United States Newspapers Would Rather Not Say
by Charles Laurence
in New York
The most detailed analysis yet of the contested Florida votes from last year's presidential election -with the potential to question President Bush's legitimacy - is being withheld by the news organisations that commissioned it.
Results of the inspection of more than 170,000 votes rejected as unreadable in the "hanging chad" chaos of last November's vote count were ready at the end of August.
The study was commissioned early this year by a consortium including the Wall Street Journal, the Washington Post and the New York Times, the nation's most powerful newspapers, and the broadcaster CNN.
It was regarded as a means of supplying final answers to the nagging questions over President Bush's razor-thin victory margin. The cost was more than £700,000.
Now, however, spokesmen for the consortium say that they decided to "postpone" the story of the analysis by the National Opinion Research Centre (NORC) at the University of Chicago for lack of resources and lack of interest in the face of the enormous story of the September 11 attacks and the subsequent "war on terrorism".
Newspapers were saying last week that the final phase of the analysis, the actual counting of the 170,000 votes, had been "postponed" but would become known at an appropriate time.
America's liberal newspaper establishment originally set up the commission in the belief that it would discover that Al Gore was the winner of the Florida count.
Their hope for a Gore victory appears to have been sacrificed on the altar of patriotism and a perception that America needs to be led into war by a strong president.
"Our belief is that the priorities of the country have changed, and our priorities have changed," said Steven Goldstein, the vice-president of corporate communications at Dow Jones and Co, the owners of the Wall Street Journal.
Catherine Mathis, a spokesman for the New York Times, said: "The consortium agreed that because of the war, because of our lack of resources, we were postponing the vote-count investigation. But this is not final. The intention is to go forward."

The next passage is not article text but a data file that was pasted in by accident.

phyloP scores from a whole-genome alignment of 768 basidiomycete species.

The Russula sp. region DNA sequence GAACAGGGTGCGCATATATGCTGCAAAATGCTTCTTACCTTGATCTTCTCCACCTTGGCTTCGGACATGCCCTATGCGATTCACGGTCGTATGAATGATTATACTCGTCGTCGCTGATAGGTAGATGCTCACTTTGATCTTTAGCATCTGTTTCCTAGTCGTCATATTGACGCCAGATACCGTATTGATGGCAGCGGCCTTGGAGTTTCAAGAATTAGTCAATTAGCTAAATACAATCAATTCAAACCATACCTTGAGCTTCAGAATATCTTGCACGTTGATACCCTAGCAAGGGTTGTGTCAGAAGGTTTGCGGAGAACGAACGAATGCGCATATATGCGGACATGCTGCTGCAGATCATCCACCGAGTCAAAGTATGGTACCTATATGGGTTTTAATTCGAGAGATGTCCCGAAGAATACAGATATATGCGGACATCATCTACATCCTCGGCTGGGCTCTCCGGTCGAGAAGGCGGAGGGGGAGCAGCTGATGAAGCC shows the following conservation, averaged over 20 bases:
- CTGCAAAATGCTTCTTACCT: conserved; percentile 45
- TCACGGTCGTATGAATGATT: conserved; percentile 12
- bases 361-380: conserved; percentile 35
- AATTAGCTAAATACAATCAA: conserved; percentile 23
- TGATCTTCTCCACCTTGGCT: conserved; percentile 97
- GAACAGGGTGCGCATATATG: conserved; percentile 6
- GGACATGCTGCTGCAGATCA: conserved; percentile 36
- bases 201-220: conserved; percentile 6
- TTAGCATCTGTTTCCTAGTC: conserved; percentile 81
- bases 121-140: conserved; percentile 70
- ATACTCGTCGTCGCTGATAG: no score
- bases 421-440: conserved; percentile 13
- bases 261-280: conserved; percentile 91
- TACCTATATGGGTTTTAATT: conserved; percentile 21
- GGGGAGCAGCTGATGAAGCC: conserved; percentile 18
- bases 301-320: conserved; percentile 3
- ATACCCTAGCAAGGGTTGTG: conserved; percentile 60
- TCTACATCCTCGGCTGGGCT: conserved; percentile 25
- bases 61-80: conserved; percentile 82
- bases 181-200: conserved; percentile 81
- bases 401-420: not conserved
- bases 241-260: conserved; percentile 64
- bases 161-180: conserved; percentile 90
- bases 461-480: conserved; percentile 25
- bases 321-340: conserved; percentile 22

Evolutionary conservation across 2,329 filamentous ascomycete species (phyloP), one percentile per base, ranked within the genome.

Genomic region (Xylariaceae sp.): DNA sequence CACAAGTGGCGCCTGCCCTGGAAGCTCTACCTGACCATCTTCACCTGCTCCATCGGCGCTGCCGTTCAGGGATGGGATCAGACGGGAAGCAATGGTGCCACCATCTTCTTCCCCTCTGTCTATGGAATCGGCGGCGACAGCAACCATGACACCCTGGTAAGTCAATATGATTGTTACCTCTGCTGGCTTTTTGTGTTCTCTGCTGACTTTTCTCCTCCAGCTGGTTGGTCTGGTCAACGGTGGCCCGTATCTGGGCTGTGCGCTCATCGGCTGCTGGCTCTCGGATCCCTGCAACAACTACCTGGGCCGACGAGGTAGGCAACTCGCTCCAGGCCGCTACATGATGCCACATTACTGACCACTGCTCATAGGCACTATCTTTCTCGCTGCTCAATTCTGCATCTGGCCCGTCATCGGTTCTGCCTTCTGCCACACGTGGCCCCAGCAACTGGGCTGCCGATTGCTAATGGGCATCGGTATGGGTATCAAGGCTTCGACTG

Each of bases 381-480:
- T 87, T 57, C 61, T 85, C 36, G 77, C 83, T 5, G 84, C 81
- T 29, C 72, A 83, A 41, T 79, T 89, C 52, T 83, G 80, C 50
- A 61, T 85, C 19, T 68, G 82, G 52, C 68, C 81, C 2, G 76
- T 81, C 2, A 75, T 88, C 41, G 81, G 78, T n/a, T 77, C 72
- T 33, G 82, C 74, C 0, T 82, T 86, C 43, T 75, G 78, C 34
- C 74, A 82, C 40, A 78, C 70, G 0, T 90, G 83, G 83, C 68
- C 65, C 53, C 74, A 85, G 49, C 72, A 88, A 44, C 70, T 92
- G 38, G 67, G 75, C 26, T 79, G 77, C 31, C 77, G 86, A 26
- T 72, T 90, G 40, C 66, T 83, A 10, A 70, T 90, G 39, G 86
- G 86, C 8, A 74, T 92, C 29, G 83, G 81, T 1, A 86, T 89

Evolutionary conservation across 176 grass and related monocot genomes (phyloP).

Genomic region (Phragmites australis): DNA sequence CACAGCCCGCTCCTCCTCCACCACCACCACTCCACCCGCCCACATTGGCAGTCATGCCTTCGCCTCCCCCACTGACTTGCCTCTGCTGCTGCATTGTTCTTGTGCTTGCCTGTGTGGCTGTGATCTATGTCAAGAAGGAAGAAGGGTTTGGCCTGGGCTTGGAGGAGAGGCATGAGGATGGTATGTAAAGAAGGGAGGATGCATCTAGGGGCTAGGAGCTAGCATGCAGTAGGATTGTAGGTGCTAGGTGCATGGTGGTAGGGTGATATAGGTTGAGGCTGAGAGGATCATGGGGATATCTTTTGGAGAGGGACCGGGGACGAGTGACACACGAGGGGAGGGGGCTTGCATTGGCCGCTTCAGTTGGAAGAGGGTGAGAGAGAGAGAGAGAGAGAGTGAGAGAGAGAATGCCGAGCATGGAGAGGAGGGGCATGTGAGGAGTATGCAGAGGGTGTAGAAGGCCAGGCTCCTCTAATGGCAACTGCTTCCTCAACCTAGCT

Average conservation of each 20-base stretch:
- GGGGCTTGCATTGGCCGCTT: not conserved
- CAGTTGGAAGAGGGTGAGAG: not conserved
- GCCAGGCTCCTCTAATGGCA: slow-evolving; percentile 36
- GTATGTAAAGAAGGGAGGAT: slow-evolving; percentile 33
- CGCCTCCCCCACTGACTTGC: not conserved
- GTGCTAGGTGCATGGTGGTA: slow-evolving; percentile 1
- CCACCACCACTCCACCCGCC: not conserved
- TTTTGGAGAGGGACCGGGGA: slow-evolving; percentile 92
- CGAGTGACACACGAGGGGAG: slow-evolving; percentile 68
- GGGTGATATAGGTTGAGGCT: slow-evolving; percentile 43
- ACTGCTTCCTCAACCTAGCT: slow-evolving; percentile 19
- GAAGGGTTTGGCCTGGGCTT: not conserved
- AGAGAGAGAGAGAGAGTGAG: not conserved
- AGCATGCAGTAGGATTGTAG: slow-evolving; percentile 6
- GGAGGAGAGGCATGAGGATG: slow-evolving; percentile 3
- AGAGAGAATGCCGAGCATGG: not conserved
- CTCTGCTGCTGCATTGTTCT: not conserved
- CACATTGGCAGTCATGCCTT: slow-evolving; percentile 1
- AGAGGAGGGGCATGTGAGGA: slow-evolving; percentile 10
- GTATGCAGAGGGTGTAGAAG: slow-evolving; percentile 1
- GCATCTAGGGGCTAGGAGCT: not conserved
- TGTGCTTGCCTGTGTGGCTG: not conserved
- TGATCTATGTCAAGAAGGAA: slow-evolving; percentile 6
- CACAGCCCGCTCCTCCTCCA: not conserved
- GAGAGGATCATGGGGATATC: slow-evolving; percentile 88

However David Podvin, an investigative journalist who runs an independent web page, Make Them Accountable, said he had been tipped off that the consortium was covering up the results.
He refused to disclose his source other than to describe him as a former media executive whom he knew "as an accurate conduit of information" and who claimed that the consortium "is deliberately hiding the results of its recount because Gore was the indisputable winner".
He also claims that a New York Times journalist who was involved in the recount project had told "a former companion" that the Gore victory margin was big enough to create "major trouble for the Bush presidency if this ever gets out".
He believes that the inspection, carried out over months by a team from NORC, proves that Mr Gore won Florida and, therefore, the election.
That theory, however, is countered by the NORC staff who say that they designed the inspection programme so that no one has yet counted the votes and no outcome could be known.
Dr John Mason, a professor of political science at William Paterson University, in New Jersey said: "The goosiness, the sensitivity, that the press which organised this analysis is showing to publishing the results and the persistence of questions about the Florida ballots raise questions. There is a sensitivity over the legitimacy of this president."
Staff at NORC have been puzzled by the idea that the media would lack the resources because, according to them, they have computer programs already designed and fitted for the final count.
Julie Antelman of NORC said: "They are all ready to go, and could have the count and the result within a working week."
She added: "We very carefully kept our distance from the political implications of whatever the result may be. We do not know the outcome, and do not want to.
"Our job was to prepare the raw data which goes into the counting programs: we are simply waiting for the order to deliver this data to the consortium, which we expected within the first two weeks of September."
NORC analysts studied each of the 170,000 votes which were discarded because they were considered spoiled or simply unreadable. Each ballot paper has now been analysed and recorded to the ballot box and constituency where it was cast.
French and Canadian newspapers suggest that the black-out can only raise suspicions, and the issue is being increasingly aired on the internet.
Dr Mason said: "It would be responsible to complete this study and produce the result, whatever it may be."
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